Following the disaster, the South African government established Coal Mines Research Controlling Council to improve coal mine safety and research pillar strength, supported by the Council for Scientific and Industrial Research and the Chamber of Mines Research Organization [3].

I was involved in the determination of the stress distribution and strength of coal mine pillars, as part of the research program established after the Coalbrook disaster. This program existed for several years and resulted in the publication of several papers and guidelines for coal pillar design and the general safety of underground mines. The layout of an underground room and pillar mine is illustrated in Figure 4.


Figure 4 layout of a room and pillar mine
Figure 4: A simplified layout of a room and pillar mine. (Image from Atlas Copco Rock Drills AB) [4]

The three-dimensional photoelastic models used to study the stress distribution in the rock forming and surrounding the pillars were constructed from blocks of epoxy resin, created by heating the component mix to 150⁰C to induce the chemical reaction, followed by slow cooling to ensure that these blocks were free from locked-in stresses. The rooms between the pillars were machined from one of the two blocks used in each model. These blocks were then glued together with an epoxy adhesive to form the complete three dimensional model. The model was loaded uniformly to simulate the gravitational load due to the weight of the overlying rock and, while still under load, the model was heated in an oven to a temperature of 150⁰C and then cooled at 1.5⁰C per hour until the temperature had fallen to below 70⁰C. This process “froze” the three-dimensional stress field into the epoxy resin model which could then be cut into slices, approximately 3 mm thick, to allow the resulting photoelastic pattern to be viewed in polarized light.

A typical photoelastic image in one of these slices is reproduced in Figure 5. The coloured fringes illustrated represent contours of principal stress difference (σ1σ3) in the model. To separate the principal stresses, an electrical analog model was used, as illustrated in Figure 6. This model uses the voltage distribution in a sheet of uniformly conducting material to represent the distribution of the principal stress sum (σ1 + σ3). These two stress distribution patterns permit separation of the individual principal stresses s1 and s3 throughout the model.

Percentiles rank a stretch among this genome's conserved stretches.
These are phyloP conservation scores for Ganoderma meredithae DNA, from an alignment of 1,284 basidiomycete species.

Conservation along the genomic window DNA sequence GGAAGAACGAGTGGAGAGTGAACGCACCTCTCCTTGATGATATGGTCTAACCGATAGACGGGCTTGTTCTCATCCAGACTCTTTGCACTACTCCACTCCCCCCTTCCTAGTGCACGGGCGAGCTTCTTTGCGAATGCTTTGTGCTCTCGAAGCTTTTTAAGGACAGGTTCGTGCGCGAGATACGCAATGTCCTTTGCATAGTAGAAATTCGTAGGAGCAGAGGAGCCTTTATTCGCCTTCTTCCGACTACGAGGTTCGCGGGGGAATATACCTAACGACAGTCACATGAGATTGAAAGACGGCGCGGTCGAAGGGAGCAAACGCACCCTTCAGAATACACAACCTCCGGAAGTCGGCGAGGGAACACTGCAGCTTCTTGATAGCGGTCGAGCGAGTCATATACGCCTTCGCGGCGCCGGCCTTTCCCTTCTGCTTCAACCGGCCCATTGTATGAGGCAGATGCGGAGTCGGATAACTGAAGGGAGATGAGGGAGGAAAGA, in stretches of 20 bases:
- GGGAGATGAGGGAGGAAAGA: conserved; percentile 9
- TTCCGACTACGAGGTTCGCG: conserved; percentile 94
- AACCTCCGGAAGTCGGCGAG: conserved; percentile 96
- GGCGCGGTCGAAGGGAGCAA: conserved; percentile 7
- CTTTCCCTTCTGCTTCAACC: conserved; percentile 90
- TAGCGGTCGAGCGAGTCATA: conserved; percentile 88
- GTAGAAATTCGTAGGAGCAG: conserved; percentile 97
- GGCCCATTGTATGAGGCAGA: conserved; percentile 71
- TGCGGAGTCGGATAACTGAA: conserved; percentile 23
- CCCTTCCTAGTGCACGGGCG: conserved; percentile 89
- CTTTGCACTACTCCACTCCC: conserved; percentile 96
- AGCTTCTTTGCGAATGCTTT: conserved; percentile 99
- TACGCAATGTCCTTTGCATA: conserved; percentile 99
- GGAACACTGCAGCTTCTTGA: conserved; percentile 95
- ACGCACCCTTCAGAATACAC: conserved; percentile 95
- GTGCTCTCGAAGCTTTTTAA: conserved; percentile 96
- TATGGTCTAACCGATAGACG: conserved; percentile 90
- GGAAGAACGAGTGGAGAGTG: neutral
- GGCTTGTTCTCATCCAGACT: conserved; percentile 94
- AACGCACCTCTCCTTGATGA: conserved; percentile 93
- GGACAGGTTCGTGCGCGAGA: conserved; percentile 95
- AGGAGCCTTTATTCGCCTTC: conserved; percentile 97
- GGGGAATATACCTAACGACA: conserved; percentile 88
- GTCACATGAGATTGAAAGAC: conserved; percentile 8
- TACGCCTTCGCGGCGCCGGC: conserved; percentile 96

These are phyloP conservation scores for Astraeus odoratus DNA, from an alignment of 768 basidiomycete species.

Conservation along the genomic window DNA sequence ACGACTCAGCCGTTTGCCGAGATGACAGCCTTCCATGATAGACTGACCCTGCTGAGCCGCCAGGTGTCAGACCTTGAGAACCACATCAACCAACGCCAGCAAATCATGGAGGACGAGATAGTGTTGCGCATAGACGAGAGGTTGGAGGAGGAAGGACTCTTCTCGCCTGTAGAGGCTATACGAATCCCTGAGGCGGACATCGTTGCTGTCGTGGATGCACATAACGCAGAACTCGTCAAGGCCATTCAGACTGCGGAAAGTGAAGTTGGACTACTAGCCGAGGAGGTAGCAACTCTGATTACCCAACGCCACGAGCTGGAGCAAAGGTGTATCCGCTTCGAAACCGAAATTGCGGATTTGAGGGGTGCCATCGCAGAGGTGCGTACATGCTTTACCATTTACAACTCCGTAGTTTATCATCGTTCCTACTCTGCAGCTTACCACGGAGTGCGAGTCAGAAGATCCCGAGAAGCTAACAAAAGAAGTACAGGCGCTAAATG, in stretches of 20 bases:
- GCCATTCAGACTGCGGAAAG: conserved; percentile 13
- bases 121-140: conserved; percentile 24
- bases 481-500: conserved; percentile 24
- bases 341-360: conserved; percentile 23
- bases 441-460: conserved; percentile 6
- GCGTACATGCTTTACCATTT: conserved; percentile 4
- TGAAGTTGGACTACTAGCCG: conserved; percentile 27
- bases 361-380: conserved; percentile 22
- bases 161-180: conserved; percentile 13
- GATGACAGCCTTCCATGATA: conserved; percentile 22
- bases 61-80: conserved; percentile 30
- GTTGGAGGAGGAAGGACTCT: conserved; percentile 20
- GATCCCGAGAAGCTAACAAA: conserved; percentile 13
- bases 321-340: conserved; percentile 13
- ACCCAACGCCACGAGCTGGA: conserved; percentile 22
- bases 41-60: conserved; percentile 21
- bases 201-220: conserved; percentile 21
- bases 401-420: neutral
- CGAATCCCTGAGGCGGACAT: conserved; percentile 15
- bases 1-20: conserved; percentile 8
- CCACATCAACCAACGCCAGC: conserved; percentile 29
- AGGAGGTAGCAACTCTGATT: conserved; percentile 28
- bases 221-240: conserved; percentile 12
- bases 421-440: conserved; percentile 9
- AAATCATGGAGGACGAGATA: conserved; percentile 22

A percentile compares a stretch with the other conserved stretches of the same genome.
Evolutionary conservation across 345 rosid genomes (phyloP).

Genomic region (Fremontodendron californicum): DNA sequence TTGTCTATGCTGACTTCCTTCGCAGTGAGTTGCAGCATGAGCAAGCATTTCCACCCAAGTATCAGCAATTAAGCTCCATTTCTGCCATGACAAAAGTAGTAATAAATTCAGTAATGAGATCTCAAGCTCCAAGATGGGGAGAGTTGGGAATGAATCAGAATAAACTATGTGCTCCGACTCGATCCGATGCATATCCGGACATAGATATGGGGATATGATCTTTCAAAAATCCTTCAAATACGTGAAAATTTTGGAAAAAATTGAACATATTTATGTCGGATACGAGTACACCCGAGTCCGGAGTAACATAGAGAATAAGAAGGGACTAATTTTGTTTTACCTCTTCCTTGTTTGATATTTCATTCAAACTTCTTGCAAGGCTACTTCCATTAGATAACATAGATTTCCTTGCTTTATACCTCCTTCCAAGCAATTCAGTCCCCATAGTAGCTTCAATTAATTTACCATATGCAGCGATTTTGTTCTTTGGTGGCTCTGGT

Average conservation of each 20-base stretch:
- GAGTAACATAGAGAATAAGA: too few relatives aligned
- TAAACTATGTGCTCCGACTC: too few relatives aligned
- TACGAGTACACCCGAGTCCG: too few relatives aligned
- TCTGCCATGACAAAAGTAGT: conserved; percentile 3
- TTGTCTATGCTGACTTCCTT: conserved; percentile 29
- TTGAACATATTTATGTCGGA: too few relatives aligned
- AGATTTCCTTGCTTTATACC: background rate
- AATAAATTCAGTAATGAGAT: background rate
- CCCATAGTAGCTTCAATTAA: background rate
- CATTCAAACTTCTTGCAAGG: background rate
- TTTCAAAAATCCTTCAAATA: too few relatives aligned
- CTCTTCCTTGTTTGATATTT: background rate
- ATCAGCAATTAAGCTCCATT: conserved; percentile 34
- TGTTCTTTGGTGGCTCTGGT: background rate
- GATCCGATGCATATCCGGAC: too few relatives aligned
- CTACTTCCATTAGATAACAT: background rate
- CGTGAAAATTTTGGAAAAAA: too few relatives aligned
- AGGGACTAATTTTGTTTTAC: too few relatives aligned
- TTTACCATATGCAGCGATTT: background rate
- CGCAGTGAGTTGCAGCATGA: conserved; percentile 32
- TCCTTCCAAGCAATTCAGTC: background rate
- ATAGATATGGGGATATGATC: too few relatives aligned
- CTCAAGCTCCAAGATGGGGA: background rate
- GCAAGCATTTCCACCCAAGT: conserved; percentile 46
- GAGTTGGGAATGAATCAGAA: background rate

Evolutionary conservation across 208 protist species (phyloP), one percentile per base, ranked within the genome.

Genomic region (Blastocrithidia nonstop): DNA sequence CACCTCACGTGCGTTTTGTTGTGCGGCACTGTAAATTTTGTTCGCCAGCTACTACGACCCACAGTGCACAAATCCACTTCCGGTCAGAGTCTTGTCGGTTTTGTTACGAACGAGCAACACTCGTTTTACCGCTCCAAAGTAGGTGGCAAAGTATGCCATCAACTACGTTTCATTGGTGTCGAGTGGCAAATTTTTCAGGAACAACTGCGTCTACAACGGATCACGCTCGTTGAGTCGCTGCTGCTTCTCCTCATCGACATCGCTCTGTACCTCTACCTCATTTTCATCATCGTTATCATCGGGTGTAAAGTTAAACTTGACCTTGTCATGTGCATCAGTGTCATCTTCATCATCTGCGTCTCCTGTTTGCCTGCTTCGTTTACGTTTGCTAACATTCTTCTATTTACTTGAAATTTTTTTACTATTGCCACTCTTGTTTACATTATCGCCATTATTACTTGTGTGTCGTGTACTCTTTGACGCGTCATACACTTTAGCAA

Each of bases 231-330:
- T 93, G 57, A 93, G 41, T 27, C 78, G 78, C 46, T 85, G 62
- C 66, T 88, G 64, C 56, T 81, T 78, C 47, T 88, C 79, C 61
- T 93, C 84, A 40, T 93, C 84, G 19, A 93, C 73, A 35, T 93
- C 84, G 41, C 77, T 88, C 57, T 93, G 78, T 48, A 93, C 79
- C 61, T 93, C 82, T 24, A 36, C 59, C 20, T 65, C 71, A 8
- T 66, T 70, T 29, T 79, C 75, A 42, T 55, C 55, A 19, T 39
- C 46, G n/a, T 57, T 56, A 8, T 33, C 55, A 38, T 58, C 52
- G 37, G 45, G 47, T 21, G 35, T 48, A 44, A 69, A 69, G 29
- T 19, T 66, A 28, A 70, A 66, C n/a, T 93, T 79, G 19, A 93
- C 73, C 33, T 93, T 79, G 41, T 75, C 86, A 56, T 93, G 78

figure 5 photoelastic pattern
Figure 5: Photoelastic pattern in a slice from a 3-dimensional frozen stress model representing a room and pillar coal mine. The fringes define the distribution of the principal stress difference (σ1 – σ3) in the model.
 Figure 6 Electrical Analog Model
Figure 6: An electrical analog model in which the distribution of voltage in a sheet of uniformly conducting material defines the distribution of the principal stress sum (1 + 3) in the model.

The design of pillars in a room and pillar mine requires a knowledge of both the stresses in the pillar and the strength of the rock mass forming the pillars. I was involved in designing and managing the first phase of a program to determine the strength of large specimens of coal in situ. Preparation and testing of these specimens are illustrated in Figures 7 and 8. After my departure from the CSIR in 1966, this project was continued under the direction of Dr. Z.T. Bieniawski [5].

Figure 7 Image of Coal Cutting Machine
Figure 7: Coal cutting machine used in the preparation of samples for the determination of the in situ strength of coal.